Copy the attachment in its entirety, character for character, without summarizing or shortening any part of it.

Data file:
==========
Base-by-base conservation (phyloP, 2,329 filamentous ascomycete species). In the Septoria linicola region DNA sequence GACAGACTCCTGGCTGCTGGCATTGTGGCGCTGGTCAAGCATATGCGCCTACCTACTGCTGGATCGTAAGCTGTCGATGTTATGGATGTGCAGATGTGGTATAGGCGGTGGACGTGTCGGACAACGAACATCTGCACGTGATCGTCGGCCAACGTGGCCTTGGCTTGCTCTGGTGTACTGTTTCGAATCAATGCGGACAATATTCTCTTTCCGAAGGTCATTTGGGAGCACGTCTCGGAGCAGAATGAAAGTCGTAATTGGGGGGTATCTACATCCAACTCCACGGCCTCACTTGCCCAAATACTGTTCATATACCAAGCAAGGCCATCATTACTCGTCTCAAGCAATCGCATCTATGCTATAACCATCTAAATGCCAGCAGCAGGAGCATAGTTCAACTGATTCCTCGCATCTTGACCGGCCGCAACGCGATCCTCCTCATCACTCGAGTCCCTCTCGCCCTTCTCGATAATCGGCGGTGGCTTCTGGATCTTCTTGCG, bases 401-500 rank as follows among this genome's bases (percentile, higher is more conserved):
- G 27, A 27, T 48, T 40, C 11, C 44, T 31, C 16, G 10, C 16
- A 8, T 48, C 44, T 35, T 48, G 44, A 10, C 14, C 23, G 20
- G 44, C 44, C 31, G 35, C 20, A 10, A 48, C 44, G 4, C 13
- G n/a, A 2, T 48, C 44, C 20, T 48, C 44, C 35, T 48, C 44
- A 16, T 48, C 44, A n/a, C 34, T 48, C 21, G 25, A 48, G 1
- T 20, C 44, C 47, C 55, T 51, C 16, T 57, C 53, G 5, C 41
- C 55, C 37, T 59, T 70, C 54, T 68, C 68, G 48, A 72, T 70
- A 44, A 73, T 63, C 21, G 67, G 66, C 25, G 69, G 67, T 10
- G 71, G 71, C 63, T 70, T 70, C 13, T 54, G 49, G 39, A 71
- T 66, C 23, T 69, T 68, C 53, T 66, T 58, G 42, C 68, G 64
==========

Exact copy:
Base-by-base conservation (phyloP, 2,329 filamentous ascomycete species). In the Septoria linicola region DNA sequence GACAGACTCCTGGCTGCTGGCATTGTGGCGCTGGTCAAGCATATGCGCCTACCTACTGCTGGATCGTAAGCTGTCGATGTTATGGATGTGCAGATGTGGTATAGGCGGTGGACGTGTCGGACAACGAACATCTGCACGTGATCGTCGGCCAACGTGGCCTTGGCTTGCTCTGGTGTACTGTTTCGAATCAATGCGGACAATATTCTCTTTCCGAAGGTCATTTGGGAGCACGTCTCGGAGCAGAATGAAAGTCGTAATTGGGGGGTATCTACATCCAACTCCACGGCCTCACTTGCCCAAATACTGTTCATATACCAAGCAAGGCCATCATTACTCGTCTCAAGCAATCGCATCTATGCTATAACCATCTAAATGCCAGCAGCAGGAGCATAGTTCAACTGATTCCTCGCATCTTGACCGGCCGCAACGCGATCCTCCTCATCACTCGAGTCCCTCTCGCCCTTCTCGATAATCGGCGGTGGCTTCTGGATCTTCTTGCG, bases 401-500 rank as follows among this genome's bases (percentile, higher is more conserved):
- G 27, A 27, T 48, T 40, C 11, C 44, T 31, C 16, G 10, C 16
- A 8, T 48, C 44, T 35, T 48, G 44, A 10, C 14, C 23, G 20
- G 44, C 44, C 31, G 35, C 20, A 10, A 48, C 44, G 4, C 13
- G n/a, A 2, T 48, C 44, C 20, T 48, C 44, C 35, T 48, C 44
- A 16, T 48, C 44, A n/a, C 34, T 48, C 21, G 25, A 48, G 1
- T 20, C 44, C 47, C 55, T 51, C 16, T 57, C 53, G 5, C 41
- C 55, C 37, T 59, T 70, C 54, T 68, C 68, G 48, A 72, T 70
- A 44, A 73, T 63, C 21, G 67, G 66, C 25, G 69, G 67, T 10
- G 71, G 71, C 63, T 70, T 70, C 13, T 54, G 49, G 39, A 71
- T 66, C 23, T 69, T 68, C 53, T 66, T 58, G 42, C 68, G 64